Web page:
Hillel the Elder emerges as the figure that steered the Pharisees away from head-on public political annihilation. But old and bad habits die hard. Rabbi Neusner's broad vision enables us to see the differences in the challenges presented by Greece and Rome. Superficially, they might appear the same, as some Jews in Roman times reckoned, but this was a major error that still rings down the corridors of history. The Syrian-Greeks threatened the practice of Judaism thus the Jews rightly fought and won. Rome was not looking to scuttle Israel's religious life thus war was not obligatory. Yet the Jews fought a nationalistic struggle that had grave consequences. Rabban Yochanan ben Zakkai and other luminaries of Yavneh and Usha were left to pick up the pieces. Reading "From Politics to Piety" during Chanukah 5770 (2009) made this stand out to me.
The disaster of the Bar Kochba War and Rabbi Akiva's unfortunate endorsement of it paradoxically did great work in moving the Jews away from statist cant and military messianism. But the weeds have grown back in our times, threatening Jewish piety and physically endangering Jews and non-Jews in the Middle East and elsewhere. Read Rabbi Neusner's summary of the Bar Kochba Zealots' mindset and note how closely it resembles the Likud Party view of the world - "...The answer was power, politics, the right to live under one's own rulers, and to stand apart from, and independent of, other nations." (p. 146, 1979 paperback edition).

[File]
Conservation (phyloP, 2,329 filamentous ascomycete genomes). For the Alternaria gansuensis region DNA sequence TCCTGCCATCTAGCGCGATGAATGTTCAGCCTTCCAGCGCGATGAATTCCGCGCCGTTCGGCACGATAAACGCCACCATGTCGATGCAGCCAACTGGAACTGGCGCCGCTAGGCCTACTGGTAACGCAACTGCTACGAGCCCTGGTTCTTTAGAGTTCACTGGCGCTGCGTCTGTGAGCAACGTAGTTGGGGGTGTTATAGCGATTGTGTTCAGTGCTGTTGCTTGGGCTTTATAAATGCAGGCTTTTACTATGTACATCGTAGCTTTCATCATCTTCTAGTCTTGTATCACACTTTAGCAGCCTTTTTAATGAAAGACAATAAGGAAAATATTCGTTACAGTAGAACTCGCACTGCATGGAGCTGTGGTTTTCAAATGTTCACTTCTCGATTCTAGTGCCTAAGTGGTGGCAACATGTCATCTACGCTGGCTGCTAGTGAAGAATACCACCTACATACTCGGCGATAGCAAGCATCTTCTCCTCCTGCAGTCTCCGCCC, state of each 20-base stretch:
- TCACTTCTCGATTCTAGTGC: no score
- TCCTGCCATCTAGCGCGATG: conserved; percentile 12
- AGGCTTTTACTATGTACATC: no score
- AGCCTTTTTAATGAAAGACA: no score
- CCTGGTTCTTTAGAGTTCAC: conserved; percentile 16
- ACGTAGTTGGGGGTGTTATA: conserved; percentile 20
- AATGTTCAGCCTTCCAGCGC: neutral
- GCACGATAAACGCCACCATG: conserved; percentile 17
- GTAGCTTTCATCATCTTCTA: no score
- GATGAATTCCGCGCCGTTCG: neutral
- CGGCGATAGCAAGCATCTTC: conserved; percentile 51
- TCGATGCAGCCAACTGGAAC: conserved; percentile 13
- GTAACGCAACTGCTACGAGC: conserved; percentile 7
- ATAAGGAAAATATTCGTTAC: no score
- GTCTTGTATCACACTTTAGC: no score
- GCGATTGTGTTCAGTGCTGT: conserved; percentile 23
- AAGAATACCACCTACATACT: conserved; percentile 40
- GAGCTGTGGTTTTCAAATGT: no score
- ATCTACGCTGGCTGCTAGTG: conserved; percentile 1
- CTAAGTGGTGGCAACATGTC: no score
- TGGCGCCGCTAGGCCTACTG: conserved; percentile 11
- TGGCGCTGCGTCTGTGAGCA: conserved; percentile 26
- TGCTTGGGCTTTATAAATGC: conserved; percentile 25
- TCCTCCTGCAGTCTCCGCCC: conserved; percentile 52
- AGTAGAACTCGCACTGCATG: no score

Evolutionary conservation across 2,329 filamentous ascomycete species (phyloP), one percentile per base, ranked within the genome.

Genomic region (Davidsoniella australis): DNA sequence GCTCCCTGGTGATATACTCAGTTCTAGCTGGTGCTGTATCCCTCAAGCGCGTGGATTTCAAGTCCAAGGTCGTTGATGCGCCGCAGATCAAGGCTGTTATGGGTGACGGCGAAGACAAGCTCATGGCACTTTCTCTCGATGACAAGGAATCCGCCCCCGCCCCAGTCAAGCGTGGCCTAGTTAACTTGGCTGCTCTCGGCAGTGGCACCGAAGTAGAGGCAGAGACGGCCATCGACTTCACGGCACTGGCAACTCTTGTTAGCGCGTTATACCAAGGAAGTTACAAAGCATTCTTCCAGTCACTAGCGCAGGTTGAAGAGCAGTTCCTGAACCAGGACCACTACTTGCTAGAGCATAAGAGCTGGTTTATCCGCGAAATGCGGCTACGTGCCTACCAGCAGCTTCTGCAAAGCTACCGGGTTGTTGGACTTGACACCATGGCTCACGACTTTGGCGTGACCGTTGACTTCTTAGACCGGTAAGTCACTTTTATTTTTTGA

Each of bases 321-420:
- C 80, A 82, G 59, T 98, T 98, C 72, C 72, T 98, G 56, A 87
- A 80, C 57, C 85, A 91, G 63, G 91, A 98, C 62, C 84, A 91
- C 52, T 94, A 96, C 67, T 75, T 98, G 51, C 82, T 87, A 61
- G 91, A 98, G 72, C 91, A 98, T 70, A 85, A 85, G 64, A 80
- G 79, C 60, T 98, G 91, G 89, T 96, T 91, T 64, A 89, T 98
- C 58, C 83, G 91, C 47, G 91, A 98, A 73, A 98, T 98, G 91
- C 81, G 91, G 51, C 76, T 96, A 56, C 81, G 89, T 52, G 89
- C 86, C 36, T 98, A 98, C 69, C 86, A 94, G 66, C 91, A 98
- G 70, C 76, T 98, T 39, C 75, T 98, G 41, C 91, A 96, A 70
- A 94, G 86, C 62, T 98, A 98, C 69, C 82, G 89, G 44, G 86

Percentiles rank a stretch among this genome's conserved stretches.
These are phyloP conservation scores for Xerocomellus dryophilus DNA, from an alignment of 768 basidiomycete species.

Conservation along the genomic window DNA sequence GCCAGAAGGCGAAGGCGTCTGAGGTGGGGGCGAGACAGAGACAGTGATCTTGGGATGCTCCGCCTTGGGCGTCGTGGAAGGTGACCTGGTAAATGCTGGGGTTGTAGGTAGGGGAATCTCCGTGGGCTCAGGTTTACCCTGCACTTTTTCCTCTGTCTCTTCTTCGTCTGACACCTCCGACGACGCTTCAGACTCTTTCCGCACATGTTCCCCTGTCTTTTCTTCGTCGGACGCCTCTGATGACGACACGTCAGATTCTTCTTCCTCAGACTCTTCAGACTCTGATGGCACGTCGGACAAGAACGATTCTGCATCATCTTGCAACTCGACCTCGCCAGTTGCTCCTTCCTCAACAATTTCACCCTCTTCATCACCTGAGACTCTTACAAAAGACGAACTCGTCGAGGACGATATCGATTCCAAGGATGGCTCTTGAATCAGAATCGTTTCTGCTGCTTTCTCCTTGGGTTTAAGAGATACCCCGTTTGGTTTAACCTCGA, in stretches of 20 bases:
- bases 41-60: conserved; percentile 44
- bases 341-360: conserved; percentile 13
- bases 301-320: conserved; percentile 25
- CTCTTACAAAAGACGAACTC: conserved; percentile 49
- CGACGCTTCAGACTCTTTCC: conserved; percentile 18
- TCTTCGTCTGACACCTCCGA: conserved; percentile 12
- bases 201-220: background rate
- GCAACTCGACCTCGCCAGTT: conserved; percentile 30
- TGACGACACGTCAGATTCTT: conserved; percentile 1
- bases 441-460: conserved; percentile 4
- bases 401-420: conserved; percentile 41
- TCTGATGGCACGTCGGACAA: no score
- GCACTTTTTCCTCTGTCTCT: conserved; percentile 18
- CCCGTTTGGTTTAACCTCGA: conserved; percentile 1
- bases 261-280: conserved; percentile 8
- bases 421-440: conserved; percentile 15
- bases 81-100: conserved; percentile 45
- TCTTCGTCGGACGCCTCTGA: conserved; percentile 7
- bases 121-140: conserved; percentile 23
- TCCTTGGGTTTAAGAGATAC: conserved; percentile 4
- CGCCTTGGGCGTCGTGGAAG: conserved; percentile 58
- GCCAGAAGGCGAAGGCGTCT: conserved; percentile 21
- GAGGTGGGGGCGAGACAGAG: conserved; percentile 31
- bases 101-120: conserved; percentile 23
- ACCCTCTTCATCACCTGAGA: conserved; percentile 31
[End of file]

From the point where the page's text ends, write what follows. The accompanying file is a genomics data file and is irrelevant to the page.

Rabbi Neusner includes chapters from Morton Smith and J.A. Ziesler on the Pharisees' relationship to the early Church. St. Luke's emphasis on the resurrection of the dead is congruent with Pharisee/Jewish doctrine (we Jews acknowledge it three times daily in the Shemoneh Esreh prayer), the guest authors show us. The Jesus thing will remain a puzzle but common ground is revealed for continuing to grow Jewish/Christian friendship and cooperation. Luke's being the non-Jew among the Gospel writers is significant in showing that Jacob and Esau can be brothers once again.
The greater hostility of Matthew, Mark, and John (all born Jews) to the Pharisees is perfectly yet sadly consistent with Jewish history. Bring those three evangelists together with the Sadducees and Zealots of old and their modern day Zionist spiritual heirs and I hear the wise words of my teacher Rabbi Avigdor Miller ZT"L continuing to ring true - When we (the Jews) need to account for our worst enemies we need not leave our own camp.
In dealing with our Arab/Muslim brothers today the paradigm is the same as with the ancient Romans - "The older shall serve the younger" (Genesis 25:23). This applies to the Arab/Muslim Yishmael as well as to the Roman/Christian Esau. In other words, let the Muslims, Christians et al run the governments of the world. In the fullness of time, if Jews have the courage to vanquish the ghost of the Holocaust and all peoples live with the reality that we are descendants of Abraham, caretakers of his legacy of spirituality and kindliness, then the world will take a joyful turn for the better.
Rabbi Yochanan ben Zakkai charted the course in the days of the Pharisees. May we all find our way to this path.
"In turning the nation into a religious community, in eschewing force, which they did not have, in favor of faith, which they might nurture, and in lending matters of faith, even humble details of keeping the Law - a cosmic, transcendent importance, the Pharisees succeeded in reshaping the life of Jewry in a way appropriate to their new situation." (Neusner, p. 153).
Brown University professor/Rabbi Jacob Neusner, even after writing many books and scanning hundreds of others, caught the key word/concept - Humble. As Rabbi Yochanan ben Zakkai and his five leading disciples show in Chapter 2 of Pirkei Avos (Ethics of the Fathers), humility gives us wings to fly.
"If you have learned much Torah, do not take credit for yourself, because that is what you were created to do." (2:9).